Chemistry. Much of the detailed “information” about life on other planets was claimed to be obtained by clairvoyant observation, the chief investigator of which was Charles W. Leadbeater, often in co-operation with Annie Besant. They reported much other material including supposed accounts of past lives of living persons and observations of atoms using magnifying clairvoyance which a modern analyst of this work, Stephen M. Phillips, has dubbed micro-psi. Besant pointed emphatically to the need for caution in view of the major difficulties in this type of observation, particularly the fact that the observing instruments were in fact the observers themselves, thus risking even greater observer-dependent effects than in normal science. Besant, in fact, suggested that the observations were either objective or were flights of fancy or were a mixture of the two. This was a particularly honest assessment.
The work on atoms by Leadbeater was extensive, taking place over various periods from 1895 until 1932. The subject became known as “Occult Chemistry,” the title of a major publication. It has been extensively analyzed by the British physicist, Stephen Phillips, in his book Extra-Sensory Perception of Quarks(TPH, 1980). Later clairvoyant observers, Hodson and Cowan, have reported the same general pattern, but with specific differences. The subject is covered more fully elsewhere where attempts to reconcile the observations with scientific knowledge of the atom are discussed. This is a tantalizing subject and the claimed reconciliation involves certain auxiliary assumptions which require a substantial act of faith. Essentially the claim is that the clairvoyant observers were not seeing atoms as understood by chemists and physicists, but rather the re-aggregation in specific shapes of the quark components, in each case, of the nuclei of not one but two like atoms intermingled. There are difficulties in interpreting the + and - signs attached by Leadbeater to the sub-components of atoms in his diagram of the hydrogen atom. These signs are often interpreted as electric charge but Phillips overcomes the difficulty by interpreting them as indicating magnetic monopolarity, a difficult and controversial scientific concept. In other words, the scientific jury is still out on this subject.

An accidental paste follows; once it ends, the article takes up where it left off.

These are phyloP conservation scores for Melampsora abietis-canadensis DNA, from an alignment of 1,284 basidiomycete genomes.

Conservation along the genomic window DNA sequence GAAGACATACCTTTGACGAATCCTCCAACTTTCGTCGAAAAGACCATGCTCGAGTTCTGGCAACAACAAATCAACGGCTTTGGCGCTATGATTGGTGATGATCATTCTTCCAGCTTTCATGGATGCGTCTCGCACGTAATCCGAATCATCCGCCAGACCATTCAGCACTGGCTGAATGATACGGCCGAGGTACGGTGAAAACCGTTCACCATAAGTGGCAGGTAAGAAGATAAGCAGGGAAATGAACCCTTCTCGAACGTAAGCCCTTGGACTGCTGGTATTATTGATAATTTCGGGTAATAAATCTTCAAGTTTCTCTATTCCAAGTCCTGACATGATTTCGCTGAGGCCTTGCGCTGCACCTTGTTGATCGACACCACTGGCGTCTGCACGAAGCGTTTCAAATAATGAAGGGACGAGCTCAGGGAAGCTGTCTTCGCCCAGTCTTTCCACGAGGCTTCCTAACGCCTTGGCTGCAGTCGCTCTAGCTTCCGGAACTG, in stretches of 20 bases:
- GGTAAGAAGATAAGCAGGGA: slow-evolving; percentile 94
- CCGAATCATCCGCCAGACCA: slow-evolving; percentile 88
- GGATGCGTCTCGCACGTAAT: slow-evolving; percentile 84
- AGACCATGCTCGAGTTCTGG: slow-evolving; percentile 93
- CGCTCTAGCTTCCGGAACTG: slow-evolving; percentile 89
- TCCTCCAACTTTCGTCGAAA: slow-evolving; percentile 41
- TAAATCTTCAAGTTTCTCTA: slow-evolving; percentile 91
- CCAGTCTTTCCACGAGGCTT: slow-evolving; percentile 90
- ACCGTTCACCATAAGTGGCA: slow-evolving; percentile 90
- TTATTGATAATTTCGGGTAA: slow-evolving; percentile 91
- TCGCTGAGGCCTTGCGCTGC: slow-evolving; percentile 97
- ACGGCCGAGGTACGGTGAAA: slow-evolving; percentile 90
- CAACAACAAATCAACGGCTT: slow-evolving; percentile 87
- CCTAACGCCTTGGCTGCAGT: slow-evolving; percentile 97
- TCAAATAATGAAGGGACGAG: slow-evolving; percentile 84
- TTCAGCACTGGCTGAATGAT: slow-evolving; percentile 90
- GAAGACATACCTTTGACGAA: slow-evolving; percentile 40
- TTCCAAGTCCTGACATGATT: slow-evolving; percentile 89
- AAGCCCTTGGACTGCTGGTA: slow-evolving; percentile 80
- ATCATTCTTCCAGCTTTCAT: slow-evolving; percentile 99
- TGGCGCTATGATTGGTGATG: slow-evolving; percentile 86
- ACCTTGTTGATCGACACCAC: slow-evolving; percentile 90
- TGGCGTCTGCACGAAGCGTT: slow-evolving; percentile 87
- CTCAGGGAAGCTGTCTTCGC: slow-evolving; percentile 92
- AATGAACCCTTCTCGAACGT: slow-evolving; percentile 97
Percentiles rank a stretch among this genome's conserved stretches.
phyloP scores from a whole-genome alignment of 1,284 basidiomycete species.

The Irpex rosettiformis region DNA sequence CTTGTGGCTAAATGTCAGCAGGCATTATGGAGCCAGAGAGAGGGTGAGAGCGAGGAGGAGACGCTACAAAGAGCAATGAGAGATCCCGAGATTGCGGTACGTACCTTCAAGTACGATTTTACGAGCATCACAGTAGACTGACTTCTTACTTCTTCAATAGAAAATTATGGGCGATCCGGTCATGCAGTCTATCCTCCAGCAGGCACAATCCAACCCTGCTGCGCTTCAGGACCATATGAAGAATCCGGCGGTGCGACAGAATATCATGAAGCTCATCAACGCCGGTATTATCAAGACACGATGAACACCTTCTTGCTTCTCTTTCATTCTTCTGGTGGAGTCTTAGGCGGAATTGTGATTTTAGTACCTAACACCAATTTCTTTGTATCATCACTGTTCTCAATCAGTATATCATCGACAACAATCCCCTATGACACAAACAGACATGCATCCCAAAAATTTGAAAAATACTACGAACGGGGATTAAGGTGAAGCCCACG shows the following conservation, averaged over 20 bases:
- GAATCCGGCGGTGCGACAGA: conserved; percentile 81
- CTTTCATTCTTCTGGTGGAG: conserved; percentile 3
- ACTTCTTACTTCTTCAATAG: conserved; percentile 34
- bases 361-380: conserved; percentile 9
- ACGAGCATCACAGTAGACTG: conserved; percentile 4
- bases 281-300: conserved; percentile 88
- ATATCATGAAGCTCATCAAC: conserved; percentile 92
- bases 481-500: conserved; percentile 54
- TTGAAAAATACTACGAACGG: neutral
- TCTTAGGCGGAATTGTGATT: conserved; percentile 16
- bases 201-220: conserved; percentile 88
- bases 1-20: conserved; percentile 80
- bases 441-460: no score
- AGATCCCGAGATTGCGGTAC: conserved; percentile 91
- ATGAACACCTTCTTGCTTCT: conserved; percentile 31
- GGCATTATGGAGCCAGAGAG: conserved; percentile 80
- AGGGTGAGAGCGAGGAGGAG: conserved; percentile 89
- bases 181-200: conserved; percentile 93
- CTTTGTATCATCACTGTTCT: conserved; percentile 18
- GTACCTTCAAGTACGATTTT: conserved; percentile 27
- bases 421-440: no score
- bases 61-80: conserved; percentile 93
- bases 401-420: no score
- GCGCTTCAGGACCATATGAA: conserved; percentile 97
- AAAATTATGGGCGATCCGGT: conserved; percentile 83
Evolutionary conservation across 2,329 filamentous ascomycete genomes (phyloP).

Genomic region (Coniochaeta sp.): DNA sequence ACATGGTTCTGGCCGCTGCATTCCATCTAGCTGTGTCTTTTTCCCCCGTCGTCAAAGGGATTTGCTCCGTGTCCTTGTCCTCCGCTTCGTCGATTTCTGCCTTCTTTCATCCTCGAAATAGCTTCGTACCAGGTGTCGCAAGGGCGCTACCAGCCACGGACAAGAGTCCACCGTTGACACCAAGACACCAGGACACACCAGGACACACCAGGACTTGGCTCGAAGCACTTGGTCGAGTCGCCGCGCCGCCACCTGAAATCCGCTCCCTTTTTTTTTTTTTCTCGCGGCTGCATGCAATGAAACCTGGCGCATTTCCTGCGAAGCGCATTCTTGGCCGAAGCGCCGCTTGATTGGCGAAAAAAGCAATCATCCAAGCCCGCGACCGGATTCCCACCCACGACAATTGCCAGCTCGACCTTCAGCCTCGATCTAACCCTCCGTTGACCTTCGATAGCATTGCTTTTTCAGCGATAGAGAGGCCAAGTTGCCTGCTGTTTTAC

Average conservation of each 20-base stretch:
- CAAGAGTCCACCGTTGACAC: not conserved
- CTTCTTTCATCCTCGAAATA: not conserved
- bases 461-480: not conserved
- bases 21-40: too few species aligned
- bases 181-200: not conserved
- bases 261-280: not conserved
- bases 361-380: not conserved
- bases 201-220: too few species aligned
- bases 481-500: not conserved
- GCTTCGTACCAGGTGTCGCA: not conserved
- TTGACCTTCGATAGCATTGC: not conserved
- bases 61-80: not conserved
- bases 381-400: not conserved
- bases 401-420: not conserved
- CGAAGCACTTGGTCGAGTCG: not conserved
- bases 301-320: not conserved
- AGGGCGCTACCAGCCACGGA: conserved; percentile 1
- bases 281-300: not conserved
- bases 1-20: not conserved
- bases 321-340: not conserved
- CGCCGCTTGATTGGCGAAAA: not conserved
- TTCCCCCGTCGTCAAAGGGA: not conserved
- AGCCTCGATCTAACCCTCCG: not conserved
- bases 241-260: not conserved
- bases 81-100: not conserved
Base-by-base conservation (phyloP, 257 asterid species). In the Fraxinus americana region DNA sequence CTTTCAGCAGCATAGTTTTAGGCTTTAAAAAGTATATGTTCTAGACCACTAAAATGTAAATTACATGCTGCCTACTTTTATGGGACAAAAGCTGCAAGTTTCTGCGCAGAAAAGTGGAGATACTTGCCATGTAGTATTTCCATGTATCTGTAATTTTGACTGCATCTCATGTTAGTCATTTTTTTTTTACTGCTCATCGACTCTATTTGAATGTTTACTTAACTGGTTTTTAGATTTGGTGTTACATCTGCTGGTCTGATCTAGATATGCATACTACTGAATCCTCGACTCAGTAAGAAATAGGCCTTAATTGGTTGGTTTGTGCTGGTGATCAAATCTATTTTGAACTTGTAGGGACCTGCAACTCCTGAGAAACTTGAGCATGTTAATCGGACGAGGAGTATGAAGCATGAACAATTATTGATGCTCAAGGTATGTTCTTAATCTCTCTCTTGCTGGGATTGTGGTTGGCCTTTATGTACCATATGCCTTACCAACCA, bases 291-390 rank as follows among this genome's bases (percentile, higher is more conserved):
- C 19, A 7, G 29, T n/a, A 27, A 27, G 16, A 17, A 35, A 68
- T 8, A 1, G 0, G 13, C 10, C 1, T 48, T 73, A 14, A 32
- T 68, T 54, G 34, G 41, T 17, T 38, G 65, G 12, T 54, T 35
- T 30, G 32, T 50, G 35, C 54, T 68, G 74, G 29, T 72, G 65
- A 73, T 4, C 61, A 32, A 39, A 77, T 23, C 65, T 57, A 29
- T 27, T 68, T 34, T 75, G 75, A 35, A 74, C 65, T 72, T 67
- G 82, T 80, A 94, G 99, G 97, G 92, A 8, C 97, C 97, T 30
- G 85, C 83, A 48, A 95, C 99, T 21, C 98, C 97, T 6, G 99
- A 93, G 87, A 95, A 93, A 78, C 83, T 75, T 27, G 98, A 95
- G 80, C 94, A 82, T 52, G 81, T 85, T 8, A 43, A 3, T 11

Evolutionary Theory. The concept of evolution has always been accepted by theosophists, though there is significant difference between the Darwinian or neo-Darwinian theory and that of theosophy. When Blavatsky was writing on the subject, she took her ideas about the age of the Earth from Hindu sources, therefore had no difficulty with Darwin’s extended time scale, unlike Christian fundamentalists who accept the Genesis account of creation literally. But she did not accept the idea that humans have evolved (by random mutations, natural selection, and survival of the fittest) from apes. Her major departure was to put forward her own version of humans as a special creation. Their early evolution, she claimed, was initially superphysical and only after eons of time became densified and took on physical form. Rather than being descended from the anthropoid apes such as chimpanzees, she said the early humans mated with animals to produce creatures who subsequently evolved into the anthropoid apes. This is called in theosophical literature “the sin of the mindless.” Whether or not it is true, it looks suspiciously like an influence of the pre-20th century view of animals as an inferior creation.
Today these ideas seem quite bizarre but they are still discussed seriously in some theosophical circles. Others avoid the issue altogether or alternately seek to present them symbolically as myths, but there is little effort to disown these concepts outright. Certainly there is officially a strong belief in freedom of thought in the Theosophical Society and members are enjoined to respect the beliefs of others so there is ample room for difference of opinion. Furthermore Annie Besant argues very strongly in a 1913 publication (“The Theosophical Student in the Face of Revelation, Inspiration and Observation”) that current theosophical views should not be enshrined as dogma, stating that to do so would be a great danger to the Theosophical Society. She stressed that knowledge is continually being advanced and that was certain to continue into the future.
A modern theosophical view of evolution is given in E. Lester Smith’s book Intelligence Came First (TPH Quest Books, 1975; greatly rev. ed. 1990). Lester Smith, a chemist, was both a lifelong prominent theosophist and also a distinguished scientist and Fellow of the Royal Society, an honor bestowed in part for his discovery of Vitamin B12, the anti-pernicious anaemia factor, and for his work on penicillin during World War II. The revised edition was largely assisted by biologist Patrick Milburn. As the title implies, there is a guiding cosmic intelligence behind evolution, in consonance with Blavatsky’s fundamental principles. The basic concept of neo-Darwinian theory (which incorporates modern genetics) are explained and accepted. However, there is also a discussion of some of the modern questions as to whether evolution can be entirely explained by random genetic variations.